And while I think things like spam filters and 'smart' algorithms can improve the way we see and engage with the barrage of information we confront on a daily basis, there still needs to be some kind of a universal setting for 'I want to see this all of the time, even if I don't read it right away, and especially if I don't click the like or share button every time I see it.'

    There needs to be an override to the algorithm for the things we decide we care about.

    Even if these things are not super popular. Even if they don't get 'enough' likes. 

    Even if Google thinks they are spam.

    Even if none of your Facebook friends like them.

    Thursday
    Mar312016

    PODCAST - #HRHappyHour 242 - Big Ideas for Employee Benefits in 2016

    HR Happy Hour 242 - Big Ideas for Employee Benefits in 2016

    Recorded Wednesday March 30, 2016 at the Health & Benefits Leadership Conference

    Hosts: Steve BoeseTrish McFarlane

    Guest: Nate Randall, President and Founder, Ursa Major Consulting

    Listen to the show HERE

    This week on the show Steve sat down at the Health & Benefits Leadership Conference with Nate Randall, President & Founder at Ursa Major Consulting to talk about three big ideas and trends in employee benefits that Nate is seeing as he works with organizations around the country. 

    Nate shared some ideas around managing benefits in a global and distributed environment, and the challenges that can present. We also talked a little about use of Private Exchanges for employee benefit coverage, and some considerations that employers should take into account when evaluating this model. Finally, we spent some time discussing the new trend of employers offering Financial Wellness programs for their employees, and some important factors employers need to consider before deploying these kind of programs.

    Nate also shared some insights from one of his former roles at Tesla Motors, and the challenges they faced in scaling up the organization from under 1,000 employees to over 13,000 in a very short time.

    You can listen to the show on the show page HERE, or using the widget player below:

    This was an interesting and informative show with one the the industry's leading experts and thinkers on employee benefits - we hope you will check it out.

    Reminder - you can subscribe to the show on iTunes and all the podcast player apps for iOS and Android - just search for 'HR Happy Hour' to subscribe and never miss a show.

    Wednesday
    Mar302016

    #BenefitsConf Opening Message: Meet people where they are, not where you want them to be

    I am out at the 4th Annual Health & Benefits Leadership Conference for the next few days and will (if plans don't get derailed because, well, Vegas), be sharing some ideas and highlights from the event, including at least one HR Happy Hour Show from the event.

    The opening keynote at the show was given by Alexandra Drane, Co-Founder of Eliza Corp and was titled Mentioning the Unmentionables: Is 'Life' the Missing Link?', an examination of where health and wellness approaches have possibly been misaligned with the needs, desires, and actual, practical situations and lives of the people the healthcare industry is trying to serve.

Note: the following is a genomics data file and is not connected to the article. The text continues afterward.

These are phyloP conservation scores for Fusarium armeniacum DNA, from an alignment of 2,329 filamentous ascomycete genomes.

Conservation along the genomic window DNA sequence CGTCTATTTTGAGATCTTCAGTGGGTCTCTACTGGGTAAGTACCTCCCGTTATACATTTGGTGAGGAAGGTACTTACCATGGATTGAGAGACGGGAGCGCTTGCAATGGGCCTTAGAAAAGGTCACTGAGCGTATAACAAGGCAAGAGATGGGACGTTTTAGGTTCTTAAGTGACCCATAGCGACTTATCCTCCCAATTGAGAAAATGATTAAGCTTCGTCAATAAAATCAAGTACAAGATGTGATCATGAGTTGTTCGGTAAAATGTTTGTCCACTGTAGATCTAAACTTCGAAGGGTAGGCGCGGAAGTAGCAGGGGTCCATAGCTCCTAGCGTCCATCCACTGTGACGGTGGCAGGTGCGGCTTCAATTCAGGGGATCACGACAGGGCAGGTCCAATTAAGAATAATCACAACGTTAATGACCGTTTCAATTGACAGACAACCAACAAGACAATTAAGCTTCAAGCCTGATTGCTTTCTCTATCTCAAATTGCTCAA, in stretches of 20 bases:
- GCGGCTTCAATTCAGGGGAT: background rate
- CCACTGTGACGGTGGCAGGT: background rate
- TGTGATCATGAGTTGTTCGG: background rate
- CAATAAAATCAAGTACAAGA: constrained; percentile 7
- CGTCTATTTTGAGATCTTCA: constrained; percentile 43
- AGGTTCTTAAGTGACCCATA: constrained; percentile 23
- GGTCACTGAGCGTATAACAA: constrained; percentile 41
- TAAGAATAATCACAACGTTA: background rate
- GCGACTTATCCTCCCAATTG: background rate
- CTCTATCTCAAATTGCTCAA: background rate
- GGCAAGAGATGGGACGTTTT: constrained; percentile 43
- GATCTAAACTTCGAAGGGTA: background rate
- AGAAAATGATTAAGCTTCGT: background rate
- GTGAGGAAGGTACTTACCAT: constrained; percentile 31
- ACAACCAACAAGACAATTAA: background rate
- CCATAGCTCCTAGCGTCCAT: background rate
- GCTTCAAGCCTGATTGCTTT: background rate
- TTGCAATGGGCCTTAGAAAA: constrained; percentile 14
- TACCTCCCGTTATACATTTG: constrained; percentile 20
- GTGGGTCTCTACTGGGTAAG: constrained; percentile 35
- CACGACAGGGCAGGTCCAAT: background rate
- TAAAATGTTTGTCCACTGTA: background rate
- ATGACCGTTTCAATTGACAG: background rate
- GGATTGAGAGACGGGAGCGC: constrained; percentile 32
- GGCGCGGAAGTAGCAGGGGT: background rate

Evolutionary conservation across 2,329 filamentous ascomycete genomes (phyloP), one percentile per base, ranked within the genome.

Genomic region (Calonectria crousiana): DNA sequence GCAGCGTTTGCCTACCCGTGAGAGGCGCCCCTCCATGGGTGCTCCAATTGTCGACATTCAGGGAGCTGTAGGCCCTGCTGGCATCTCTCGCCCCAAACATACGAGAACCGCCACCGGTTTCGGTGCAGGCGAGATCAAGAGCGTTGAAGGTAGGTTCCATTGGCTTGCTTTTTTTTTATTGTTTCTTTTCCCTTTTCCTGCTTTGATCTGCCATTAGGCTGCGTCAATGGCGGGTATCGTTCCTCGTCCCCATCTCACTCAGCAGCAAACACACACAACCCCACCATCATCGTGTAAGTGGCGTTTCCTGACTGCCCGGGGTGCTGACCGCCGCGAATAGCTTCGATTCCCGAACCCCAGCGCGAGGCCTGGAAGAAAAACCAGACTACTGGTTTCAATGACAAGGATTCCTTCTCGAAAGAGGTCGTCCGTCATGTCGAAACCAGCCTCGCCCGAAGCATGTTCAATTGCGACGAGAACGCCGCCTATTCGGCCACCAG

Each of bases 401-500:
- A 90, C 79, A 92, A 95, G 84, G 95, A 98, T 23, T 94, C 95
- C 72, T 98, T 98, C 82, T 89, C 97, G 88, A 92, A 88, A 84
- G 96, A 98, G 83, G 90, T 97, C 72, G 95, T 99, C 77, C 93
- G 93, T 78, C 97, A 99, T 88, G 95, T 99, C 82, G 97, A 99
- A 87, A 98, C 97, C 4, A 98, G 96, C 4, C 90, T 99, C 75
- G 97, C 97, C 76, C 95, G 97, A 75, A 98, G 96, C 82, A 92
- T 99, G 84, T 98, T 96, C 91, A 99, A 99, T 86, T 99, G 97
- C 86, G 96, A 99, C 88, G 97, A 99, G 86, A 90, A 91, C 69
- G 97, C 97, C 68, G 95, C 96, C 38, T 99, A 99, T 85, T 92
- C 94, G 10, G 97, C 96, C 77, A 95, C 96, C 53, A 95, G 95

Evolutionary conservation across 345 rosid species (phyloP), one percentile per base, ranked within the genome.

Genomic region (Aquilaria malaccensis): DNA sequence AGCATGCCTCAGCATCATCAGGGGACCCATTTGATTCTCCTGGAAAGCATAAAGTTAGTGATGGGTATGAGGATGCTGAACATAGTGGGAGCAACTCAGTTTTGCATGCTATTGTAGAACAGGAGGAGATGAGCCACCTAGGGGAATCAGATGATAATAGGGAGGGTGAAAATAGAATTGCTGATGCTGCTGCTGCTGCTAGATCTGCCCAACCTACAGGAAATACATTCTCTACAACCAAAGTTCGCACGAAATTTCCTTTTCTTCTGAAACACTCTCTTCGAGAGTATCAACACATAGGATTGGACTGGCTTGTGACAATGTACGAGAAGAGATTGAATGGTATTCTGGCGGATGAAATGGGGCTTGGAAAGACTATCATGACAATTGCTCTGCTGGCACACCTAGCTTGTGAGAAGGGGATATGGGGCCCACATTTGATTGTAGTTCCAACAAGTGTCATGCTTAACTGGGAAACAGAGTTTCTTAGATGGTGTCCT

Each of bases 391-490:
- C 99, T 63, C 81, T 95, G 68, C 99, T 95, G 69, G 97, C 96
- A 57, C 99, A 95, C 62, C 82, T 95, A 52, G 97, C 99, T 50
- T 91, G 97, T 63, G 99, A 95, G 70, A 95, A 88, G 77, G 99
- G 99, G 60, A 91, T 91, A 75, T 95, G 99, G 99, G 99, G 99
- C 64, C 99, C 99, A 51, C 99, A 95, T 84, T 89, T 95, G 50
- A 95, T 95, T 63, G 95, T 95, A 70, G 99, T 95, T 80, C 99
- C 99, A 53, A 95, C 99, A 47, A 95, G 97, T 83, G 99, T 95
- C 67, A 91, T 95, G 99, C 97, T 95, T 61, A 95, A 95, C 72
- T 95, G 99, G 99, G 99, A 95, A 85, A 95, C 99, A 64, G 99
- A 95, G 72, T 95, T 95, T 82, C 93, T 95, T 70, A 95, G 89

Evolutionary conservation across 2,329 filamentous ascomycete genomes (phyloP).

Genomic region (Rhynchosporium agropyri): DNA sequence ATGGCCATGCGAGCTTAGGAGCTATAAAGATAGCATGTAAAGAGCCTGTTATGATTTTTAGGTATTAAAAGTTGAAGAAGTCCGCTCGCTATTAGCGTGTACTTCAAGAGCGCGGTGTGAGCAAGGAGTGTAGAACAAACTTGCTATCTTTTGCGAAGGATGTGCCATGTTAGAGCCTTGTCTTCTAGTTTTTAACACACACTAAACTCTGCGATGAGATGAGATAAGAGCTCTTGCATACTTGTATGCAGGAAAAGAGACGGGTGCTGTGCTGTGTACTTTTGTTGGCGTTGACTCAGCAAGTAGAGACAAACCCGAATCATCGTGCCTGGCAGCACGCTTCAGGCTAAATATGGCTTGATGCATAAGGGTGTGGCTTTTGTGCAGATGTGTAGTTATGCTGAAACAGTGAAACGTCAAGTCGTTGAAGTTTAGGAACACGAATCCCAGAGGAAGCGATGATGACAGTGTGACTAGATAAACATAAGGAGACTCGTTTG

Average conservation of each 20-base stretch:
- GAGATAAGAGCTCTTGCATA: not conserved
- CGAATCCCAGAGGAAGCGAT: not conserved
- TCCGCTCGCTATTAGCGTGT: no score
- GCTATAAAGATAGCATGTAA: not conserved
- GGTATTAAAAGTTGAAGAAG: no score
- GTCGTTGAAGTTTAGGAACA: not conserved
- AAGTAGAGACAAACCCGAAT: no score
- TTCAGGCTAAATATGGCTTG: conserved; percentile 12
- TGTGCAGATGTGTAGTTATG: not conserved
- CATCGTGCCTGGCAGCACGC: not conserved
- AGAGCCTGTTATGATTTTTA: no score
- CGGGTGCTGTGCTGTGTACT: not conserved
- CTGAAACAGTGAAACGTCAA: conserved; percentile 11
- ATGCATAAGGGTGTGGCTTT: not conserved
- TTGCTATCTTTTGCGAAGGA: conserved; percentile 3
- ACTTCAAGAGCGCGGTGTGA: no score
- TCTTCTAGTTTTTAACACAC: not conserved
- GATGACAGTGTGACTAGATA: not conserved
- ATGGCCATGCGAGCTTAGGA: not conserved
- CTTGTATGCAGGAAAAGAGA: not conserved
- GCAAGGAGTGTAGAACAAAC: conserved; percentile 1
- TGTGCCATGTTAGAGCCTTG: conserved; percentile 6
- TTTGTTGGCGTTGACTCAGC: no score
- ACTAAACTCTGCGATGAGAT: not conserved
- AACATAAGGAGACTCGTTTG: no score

Let's unpack that a little bit by referring to a chart we have all seen a thousand times, Maslow's hierarchy, and one that Ms. Drane referred to several times during her talk. Take a look at my (slightly out of focus) pic of the chart below, and then some FREE comments from me on the key points of the talk after that. Note: the person on the lower right of the pic is an artist doing a sketch of the talk in real time - really pretty cool!

    Alexandra's primary message on where health and wellness initiatives have gone wrong is in that so many of the efforts and outreach have been focused on individual and employee behavior modification that impact and reside at the very peak of the self-actualization pyramid - ignoring the fact that many, if not most people are wrestling with life issues much further down.

    We (or our employers), bug people to exercise more frequently, to eat healthier, to make sure they are up to date on all preventive medical screenings, etc., but often do not even attempt to address the myriad of issues that would prevent people from even thinking about doing more exercise or the other things that happy, secure people can spend time on.

    These are very basic, and fundamental issues and challenges like elder or child care, financial challenges and troubles, divorce, lack of intimacy, or even something as elementary as loneliness or disconnection from people.

    These issues, she argued, are the more important drivers that lead towards negative health outcomes that manifest in 'real' diseases like diabetes, alcoholism, heart disease, hypertension, and many more. And trying to motivate people into behavior changes that might lead to say a reduced risk of diabetes will not be effective if they are completely stressed out with family or personal crises that dominate their ability to cope.

     

    Until we are able to meet people where they are, many if not most of them dealing with tremendous pressures, stress, and personal challenges in their real lives, will we be able to better provide tools, resources, support, and empathy needed to try and move them to where we want (and hope) they can be - as people who can actually take the time to jog for 45 minutes a day, and spend an extra hour at home each night preparing healthy meals.

    It was a really important message I think, and one we'd all be wise to remember.

    People are really complex. Life can really suck sometimes. And the combination of the two makes trying to drive behavior change much, much more than just suggesting they choose a salad instead of a Big Mac.

    Thanks to Alexandra Drane for such an interesting and compelling talk this morning.